He was a simple man. Sprigs of snowy white hair peeked out from under a dirty ball cap, framing a wrinkled face that had weathered a lifetime of storms. Wearing worn blue jeans and a button-up shirt that had seen better days, he was probably someone’s daddy or granddaddy, stopping by the magazine aisle for the newest puzzle book. But right now, he stared at what I held in my hands. A photo essay of Pearl Harbor.
     Being a child in the 1960s, the surprise attack that drew the United States into World War II was just a history lesson to me. But in this man’s eyes, I saw memories of a time and place so real, I could have reached out and touched them.
     “Nice book, isn’t it?” I asked.
     The muscles in his throat moved, and for the briefest of moments, I felt ashamed for disturbing him. Then he spoke. “I was there,” the quickly added. “Not for the attack, but later.”
     He’d been a boy of eleven or twelve when the Japanese bombed Hawaii, but he remembered the days afterward. The call to arms. The boys of Paulding county marching off to war. The star that hung in the windows of those who didn’t make it home.
    The attack affecting him. Nine years later, he joined the Marines. He shyly glanced at me. “I’d been raised in church and was saved when I was a young boy, but the service changed me. I slid away from the Lord. That was before I went to Pearl Harbor.”
     His orders came in. After a brief layover in Hawaii, he would report to duty in Korea where a new conflict brewed. Scared about what laid ahead, he decided to go see Battleship Row, particularly the entombed Arizona. Standing where so many had died, he watched as the infamous drops of oil rose to the surface. So many lives for the sake of freedom.
     “Then the Lord spoke to me in His still small voice,” the man said. “He reminded me that one day, the oil would run dry and people would forget what happened here, but His Son shed drops of blood for my freedom that will last for all eternity.”
     The man gave his life back to the Lord that day, certain that whatever happened in Korea, his everlasting freedom was secure. He tipped his hat and scuffled away.
     A lump formed in my throat as I  gazed at the book through unshed tears. So many lives lost in the cause for freedom . One battle fought for our eternal deliverance. The nameless man had changed my textbook view of Pearl Harbor. Never again would it be just another documentary on the History Channel,  but a constant reminder to give thanks for the men and women who serve our country every day. And to give wholehearted praise to the loving Warrior who stormed the gates of Hell to ensure my liberty from death’s sting.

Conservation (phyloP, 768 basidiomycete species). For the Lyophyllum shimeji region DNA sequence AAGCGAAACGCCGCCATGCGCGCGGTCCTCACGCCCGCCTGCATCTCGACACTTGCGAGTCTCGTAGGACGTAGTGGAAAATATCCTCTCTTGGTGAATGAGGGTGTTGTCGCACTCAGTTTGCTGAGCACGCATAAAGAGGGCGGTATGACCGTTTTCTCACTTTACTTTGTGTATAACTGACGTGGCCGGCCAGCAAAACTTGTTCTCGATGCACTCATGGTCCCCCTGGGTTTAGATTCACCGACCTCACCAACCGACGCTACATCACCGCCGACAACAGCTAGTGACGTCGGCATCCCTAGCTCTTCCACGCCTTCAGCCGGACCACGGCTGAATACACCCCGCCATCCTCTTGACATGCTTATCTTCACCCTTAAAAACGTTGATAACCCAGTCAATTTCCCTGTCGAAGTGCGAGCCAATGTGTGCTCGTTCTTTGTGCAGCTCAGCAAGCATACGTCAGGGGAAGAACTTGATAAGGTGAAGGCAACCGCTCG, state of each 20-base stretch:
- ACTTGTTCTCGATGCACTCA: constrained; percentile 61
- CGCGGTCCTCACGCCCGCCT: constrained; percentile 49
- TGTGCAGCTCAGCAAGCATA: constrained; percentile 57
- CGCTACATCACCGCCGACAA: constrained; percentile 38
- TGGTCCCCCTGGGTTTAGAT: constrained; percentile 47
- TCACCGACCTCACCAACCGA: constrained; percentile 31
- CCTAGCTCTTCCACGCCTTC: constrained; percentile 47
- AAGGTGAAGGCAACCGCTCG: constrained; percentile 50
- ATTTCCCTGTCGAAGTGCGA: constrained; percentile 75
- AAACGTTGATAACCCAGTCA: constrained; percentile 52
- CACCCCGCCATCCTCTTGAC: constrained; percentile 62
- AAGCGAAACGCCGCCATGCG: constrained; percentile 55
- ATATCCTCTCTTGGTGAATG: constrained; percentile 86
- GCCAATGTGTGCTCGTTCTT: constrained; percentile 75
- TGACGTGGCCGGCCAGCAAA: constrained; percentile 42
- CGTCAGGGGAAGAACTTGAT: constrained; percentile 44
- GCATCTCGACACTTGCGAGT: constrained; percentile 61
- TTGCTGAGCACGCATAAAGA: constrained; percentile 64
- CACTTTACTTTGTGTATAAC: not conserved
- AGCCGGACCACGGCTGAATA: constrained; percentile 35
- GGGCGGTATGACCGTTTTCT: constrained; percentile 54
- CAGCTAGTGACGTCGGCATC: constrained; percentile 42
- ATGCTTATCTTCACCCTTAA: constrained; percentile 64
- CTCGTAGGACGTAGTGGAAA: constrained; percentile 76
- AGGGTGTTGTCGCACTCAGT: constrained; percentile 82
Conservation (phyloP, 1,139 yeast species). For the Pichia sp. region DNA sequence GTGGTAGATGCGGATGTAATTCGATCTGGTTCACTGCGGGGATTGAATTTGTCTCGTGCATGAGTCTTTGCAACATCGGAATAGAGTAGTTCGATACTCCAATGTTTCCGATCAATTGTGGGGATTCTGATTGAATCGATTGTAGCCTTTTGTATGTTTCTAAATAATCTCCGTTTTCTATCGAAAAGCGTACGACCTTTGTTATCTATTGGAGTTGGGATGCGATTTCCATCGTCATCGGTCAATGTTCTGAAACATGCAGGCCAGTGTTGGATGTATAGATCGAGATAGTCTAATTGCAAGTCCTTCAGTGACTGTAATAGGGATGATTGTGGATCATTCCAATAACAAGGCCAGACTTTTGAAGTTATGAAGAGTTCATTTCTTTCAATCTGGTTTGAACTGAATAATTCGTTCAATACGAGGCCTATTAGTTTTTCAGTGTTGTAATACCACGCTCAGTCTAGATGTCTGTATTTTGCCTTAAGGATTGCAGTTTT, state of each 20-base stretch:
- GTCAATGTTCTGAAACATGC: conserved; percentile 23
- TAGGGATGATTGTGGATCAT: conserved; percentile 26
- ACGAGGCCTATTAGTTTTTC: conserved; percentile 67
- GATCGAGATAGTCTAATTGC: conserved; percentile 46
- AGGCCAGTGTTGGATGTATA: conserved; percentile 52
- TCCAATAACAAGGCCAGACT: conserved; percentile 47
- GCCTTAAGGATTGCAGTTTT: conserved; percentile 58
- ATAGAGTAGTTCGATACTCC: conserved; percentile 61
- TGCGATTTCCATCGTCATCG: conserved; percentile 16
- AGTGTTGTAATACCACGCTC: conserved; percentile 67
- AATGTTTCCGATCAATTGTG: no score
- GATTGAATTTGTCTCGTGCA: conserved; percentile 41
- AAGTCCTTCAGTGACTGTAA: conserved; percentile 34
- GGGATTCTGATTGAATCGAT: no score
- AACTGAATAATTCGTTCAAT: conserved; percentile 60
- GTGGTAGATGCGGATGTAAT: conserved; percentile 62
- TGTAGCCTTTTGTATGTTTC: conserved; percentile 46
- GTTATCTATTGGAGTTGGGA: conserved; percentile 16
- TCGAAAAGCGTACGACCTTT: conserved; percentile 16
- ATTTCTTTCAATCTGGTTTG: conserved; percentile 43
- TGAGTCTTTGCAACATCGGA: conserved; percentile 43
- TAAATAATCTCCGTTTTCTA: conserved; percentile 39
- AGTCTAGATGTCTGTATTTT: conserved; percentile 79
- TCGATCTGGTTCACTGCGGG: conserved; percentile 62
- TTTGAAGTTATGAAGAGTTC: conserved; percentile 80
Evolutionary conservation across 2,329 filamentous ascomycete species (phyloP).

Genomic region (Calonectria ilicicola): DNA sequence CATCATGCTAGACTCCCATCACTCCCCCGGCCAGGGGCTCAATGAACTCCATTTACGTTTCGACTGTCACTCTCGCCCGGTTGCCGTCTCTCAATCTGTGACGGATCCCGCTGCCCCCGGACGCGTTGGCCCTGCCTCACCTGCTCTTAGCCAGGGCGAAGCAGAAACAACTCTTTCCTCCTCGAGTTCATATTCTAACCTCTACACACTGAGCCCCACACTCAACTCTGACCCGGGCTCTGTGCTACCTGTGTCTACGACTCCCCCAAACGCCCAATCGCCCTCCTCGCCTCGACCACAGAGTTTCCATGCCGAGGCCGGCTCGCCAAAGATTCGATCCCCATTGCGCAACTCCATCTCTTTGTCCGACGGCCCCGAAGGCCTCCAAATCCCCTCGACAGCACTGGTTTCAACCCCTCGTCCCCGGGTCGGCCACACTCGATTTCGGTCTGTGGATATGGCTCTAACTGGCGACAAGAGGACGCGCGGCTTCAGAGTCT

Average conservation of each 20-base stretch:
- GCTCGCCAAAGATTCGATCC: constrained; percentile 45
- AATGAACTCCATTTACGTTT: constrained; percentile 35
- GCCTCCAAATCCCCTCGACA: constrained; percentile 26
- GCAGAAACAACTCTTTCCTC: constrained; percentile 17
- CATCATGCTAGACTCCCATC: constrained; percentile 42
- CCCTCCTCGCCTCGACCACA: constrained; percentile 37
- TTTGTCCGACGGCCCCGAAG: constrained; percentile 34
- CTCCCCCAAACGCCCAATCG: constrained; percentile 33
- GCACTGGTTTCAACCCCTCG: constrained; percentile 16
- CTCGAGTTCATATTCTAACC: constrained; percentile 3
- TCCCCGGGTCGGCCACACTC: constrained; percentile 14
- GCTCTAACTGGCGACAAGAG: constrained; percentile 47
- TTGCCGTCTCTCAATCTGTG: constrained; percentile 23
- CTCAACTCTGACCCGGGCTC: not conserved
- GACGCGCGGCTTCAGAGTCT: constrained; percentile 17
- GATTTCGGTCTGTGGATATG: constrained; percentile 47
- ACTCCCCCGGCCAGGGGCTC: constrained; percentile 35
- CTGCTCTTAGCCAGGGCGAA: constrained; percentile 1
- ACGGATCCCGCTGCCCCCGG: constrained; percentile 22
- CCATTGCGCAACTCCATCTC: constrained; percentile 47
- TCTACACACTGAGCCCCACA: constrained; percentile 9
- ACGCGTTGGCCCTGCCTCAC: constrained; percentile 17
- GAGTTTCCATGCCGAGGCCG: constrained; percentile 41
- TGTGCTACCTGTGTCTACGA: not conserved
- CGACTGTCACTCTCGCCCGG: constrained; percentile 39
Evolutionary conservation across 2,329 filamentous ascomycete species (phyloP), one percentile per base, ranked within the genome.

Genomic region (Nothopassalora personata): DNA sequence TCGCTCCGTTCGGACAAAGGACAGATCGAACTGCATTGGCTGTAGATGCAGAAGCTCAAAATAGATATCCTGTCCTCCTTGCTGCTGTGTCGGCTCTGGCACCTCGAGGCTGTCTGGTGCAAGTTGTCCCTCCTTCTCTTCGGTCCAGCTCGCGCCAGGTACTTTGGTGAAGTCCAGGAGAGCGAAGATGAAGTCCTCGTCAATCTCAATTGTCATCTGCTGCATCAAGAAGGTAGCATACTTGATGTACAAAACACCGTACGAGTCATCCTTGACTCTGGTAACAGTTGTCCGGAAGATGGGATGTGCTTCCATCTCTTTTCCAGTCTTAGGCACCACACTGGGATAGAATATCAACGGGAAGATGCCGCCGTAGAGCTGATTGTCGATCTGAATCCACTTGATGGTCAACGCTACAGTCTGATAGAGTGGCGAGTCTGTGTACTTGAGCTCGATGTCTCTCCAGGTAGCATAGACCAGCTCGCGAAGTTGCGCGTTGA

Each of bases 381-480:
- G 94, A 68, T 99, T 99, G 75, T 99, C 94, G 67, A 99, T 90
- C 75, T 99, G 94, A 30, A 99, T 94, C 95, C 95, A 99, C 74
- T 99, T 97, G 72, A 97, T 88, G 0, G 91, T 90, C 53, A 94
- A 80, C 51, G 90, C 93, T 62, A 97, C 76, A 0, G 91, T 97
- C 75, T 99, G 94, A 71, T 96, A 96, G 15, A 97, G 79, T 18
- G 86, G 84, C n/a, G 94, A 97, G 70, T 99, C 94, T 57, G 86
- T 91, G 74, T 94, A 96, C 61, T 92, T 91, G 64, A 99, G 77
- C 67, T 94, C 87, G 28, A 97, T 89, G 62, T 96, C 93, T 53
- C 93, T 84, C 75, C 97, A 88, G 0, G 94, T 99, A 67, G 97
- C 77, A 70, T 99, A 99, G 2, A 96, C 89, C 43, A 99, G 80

For Christ truly is the greatest soldier of all.

Dwell in the Land, and Cultivate Faithfulness

I’m pleased to have my friend Joylene M. Bailey do a guest post today. I trust you will be inspired by her thoughts on apprenticeship.

The problem with me is that I want to learn everything at once. I love learning. But I often don’t take the time to learn something well before I’m off to the next thing. (Which is a strange practice for a perfectionist, now that I think about it.)

I just want to know everything. I can’t begin to explain how disappointed I was at the age of 34 – married with children – to suddenly come to the realization that I would never know everything there was to know in the world.

Devastated doesn’t even come close.

Apprenticeship is very different from learning something quickly and moving on to the next enticing thing. When I picture an apprentice, I picture a student walking with his master. Watching closely, listening carefully, mimicking the movements, learning the tone of voice.

Apprentices of the Middle Ages actually lived with their masters’ families. For several years!

By the end of their apprenticeship they would have understood the meaning in every raised eyebrow, every twitch of the lips, every “harrumph!” that they encountered in their master’s actions. And they would have understood their craft inside out and backwards.

This week I have been pondering Psalm 37, with regards to my writing. Verses familiar to me that I have had highlighted for many years:

Verse 3. Trust in the LORD, and do good …

Verse 4. Delight yourself in the LORD; and He will give you the desires of your heart.

Verse 5. Commit your way to the LORD …

Verse 7. Rest in the LORD …

But what’s this? Artfully tucked between Trust in the LORD and Delight yourself in the LORD are two little lines conveniently skipped over time and again:

Dwell in the land

and cultivate faithfulness.

That, to me, is apprenticeship at its core. Dwelling in the land of writers is an apprenticeship with community. I like to dwell in the land of writers.

I am fresh off a Spring WorDshop, (sponsored by InScribe Christian Writers’ Fellowship) where it was invigorating to breathe the same air as like-minded people. And I learned so many things I had never thought about in quite that way before.